May 21, 2010 > Salt - Impact of a crystal
Salt - Impact of a crystal
By Suzanne Ortt
Herein is a true tale, a saga of soup. Two friends went out to dinner and both ordered soup. When it arrived, each tasted his soup and found it too, too salty. Next step, tell the waiter. Soup goes back to the kitchen. The cooks sampled spoonfuls of soup taken from the pot. Yes, indeed, it was way too salty. The cooks in the kitchen numbered three so the cause was clear. Each separately, and unknown to the others, had seasoned the soup. The moral of this tale is "too many cooks spoil the broth."
The salt crystal, predictably, comes from seawater. Portions of the world were covered with saltwater some 400 million years ago. Climate changes caused layering as salt and other mineral deposits were covered with sediments.
Evidence shows ancient man hunted animals that came to salt springs. Salt mines luckily were discovered and the value of salt recognized. The Chinese, some 4,000 years ago, pioneered in salt production, sinking bamboo pipes deep into the earth, extracting and boiling the brine. As hunger for salt increased, Romans used slaves and prisoners for the hazardous mining. This practice continued into the 20th century in Russia and Nazi Germany.
Salt, the only edible mineral has quite a history. A crystalline solid, it has been around at least 4,700 years. The Peng-Tzao-Kan-Mu, an ancient writing on pharmacology, dating back to 2700 B.C., detailed over 40 types of salt. It described two methods of salt extraction and the conversion to a useable form is comparable to those used today.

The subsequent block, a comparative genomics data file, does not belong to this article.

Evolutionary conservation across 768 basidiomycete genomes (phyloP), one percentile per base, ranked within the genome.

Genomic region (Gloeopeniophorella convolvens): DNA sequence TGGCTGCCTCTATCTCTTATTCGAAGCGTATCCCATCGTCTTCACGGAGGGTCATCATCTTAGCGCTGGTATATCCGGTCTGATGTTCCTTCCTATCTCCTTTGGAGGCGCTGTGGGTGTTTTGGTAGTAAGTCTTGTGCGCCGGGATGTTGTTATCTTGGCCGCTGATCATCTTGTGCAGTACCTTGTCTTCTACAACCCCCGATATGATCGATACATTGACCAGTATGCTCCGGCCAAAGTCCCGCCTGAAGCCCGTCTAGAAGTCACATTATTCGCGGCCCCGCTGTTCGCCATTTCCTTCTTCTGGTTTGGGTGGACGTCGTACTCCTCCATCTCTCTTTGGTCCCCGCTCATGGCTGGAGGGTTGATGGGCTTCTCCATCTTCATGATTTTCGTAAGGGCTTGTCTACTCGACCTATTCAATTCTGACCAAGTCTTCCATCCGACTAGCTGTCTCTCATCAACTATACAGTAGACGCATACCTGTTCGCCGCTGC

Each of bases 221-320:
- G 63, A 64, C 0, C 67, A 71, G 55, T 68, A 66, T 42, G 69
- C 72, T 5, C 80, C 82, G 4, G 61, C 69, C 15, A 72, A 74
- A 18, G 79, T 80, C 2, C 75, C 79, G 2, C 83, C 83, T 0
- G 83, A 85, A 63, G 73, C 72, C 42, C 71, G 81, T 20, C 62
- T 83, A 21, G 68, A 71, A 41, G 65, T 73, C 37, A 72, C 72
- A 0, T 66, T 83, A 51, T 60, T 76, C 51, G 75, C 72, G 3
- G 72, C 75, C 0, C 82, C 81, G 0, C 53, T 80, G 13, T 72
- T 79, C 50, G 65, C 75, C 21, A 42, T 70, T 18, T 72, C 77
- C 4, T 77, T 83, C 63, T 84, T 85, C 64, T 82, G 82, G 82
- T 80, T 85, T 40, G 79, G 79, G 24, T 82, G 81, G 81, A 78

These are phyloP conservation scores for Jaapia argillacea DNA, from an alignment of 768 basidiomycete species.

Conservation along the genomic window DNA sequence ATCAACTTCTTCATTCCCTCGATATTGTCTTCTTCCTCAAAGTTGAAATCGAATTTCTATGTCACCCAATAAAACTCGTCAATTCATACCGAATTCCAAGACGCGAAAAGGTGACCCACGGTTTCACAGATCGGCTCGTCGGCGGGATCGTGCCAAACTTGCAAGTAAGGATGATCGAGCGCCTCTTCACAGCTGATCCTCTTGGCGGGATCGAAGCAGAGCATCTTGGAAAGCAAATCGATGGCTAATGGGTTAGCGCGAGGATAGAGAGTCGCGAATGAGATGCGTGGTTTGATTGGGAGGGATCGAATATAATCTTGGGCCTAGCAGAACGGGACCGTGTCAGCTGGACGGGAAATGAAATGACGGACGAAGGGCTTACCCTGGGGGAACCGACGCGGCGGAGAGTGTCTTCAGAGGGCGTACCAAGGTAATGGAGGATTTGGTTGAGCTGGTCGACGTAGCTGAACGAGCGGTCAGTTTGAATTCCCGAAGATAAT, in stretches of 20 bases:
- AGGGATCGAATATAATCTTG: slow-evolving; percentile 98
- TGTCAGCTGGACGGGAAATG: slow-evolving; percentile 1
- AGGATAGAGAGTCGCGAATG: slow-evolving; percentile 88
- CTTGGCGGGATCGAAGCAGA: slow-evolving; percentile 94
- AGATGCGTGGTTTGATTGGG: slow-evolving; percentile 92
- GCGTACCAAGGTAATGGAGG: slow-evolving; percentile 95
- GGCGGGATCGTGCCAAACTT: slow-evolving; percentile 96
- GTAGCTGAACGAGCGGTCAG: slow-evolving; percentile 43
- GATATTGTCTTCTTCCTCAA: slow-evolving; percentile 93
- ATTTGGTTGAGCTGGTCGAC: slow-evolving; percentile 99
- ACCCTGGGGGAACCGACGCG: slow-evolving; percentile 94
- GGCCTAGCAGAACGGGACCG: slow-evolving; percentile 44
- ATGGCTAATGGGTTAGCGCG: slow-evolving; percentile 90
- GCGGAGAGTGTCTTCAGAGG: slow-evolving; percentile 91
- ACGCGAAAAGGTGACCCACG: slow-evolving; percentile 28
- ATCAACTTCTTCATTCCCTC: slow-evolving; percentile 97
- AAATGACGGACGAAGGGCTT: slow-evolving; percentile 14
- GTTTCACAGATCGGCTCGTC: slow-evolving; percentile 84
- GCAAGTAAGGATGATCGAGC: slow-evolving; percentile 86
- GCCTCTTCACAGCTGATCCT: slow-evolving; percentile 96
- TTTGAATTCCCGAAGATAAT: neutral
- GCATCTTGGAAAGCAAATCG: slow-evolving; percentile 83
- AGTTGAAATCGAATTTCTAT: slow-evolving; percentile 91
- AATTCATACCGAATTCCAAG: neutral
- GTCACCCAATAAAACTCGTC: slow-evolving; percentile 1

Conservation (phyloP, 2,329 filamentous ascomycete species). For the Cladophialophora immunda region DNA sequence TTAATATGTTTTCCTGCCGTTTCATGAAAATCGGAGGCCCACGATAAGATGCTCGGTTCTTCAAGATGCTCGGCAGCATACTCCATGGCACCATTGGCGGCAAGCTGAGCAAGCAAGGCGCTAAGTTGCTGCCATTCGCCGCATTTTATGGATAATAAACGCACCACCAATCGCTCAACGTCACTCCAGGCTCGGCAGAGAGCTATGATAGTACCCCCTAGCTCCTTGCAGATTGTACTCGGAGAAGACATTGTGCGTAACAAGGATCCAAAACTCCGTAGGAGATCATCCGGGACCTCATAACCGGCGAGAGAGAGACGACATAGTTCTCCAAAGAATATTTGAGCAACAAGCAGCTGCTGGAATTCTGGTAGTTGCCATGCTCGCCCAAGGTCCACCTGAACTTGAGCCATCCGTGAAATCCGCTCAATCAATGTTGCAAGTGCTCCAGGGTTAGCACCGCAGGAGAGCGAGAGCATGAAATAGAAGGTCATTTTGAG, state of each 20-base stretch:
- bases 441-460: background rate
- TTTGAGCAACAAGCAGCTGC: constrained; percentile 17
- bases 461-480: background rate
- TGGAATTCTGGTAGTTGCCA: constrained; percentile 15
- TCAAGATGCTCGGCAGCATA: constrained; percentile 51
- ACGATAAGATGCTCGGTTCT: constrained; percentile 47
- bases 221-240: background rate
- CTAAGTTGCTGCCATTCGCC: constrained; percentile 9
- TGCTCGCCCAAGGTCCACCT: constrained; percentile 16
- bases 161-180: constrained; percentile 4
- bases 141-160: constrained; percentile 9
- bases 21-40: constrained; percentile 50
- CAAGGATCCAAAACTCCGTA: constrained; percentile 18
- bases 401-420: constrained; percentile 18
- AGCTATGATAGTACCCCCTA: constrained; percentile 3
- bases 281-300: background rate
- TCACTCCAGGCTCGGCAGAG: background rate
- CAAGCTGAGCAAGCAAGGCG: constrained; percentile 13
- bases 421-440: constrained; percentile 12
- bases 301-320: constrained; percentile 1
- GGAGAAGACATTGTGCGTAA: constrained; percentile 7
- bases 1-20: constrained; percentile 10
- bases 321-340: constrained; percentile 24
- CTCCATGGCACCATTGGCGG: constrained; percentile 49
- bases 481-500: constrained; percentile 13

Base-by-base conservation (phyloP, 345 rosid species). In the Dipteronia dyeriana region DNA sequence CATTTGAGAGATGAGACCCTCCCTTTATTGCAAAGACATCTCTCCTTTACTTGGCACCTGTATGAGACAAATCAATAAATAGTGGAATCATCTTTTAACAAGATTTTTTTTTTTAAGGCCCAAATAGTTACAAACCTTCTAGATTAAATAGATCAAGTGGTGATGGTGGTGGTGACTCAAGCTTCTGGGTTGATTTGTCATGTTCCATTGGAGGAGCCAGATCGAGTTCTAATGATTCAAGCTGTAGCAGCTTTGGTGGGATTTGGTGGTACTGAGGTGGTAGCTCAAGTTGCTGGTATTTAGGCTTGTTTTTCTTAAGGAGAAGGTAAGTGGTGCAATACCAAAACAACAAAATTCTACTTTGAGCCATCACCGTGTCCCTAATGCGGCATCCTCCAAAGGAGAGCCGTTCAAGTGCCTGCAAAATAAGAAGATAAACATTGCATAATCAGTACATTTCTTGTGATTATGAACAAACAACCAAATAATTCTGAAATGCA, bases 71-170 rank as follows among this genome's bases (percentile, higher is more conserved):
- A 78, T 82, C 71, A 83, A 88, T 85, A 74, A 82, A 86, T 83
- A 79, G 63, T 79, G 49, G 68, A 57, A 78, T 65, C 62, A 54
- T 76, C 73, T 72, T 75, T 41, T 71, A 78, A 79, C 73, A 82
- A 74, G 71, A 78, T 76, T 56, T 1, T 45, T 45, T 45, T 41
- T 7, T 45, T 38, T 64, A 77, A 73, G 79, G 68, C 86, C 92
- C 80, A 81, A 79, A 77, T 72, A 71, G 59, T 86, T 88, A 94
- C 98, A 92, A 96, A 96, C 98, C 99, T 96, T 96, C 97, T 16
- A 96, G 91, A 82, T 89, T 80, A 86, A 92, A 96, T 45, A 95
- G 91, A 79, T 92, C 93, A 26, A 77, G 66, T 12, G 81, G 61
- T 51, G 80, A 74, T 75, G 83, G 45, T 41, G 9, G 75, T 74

Today mining is the primary method of extraction. The other method is practiced locally. Cargill Salt operates a large salt refinery in Newark and uses a solar method in the salt evaporation ponds near San Francisco Bay.
This crystal, now, is processed first for a seasoning. Multi-uses exist. It is an effective preservative. Think of pickles, prosciutto, and salt fish. Epsom salts benefit muscle aches. Rock salt de-ices roads in cold climes. Salt is used for homemade play dough (play-doh).
Americans have a salt habit. According to recent studies, the average daily salt consumption exceeds 3,000 milligrams. The USDA's guidelines suggest 2,400 mgs or less daily, which is about one teaspoon. Healthier yet are parsley, rosemary, mustard powder, and, of course, pepper. Garlic, chopped onion, and lemon juice also enhance foods' flavor.
Explore and originate other options to salt that are "worth its salt."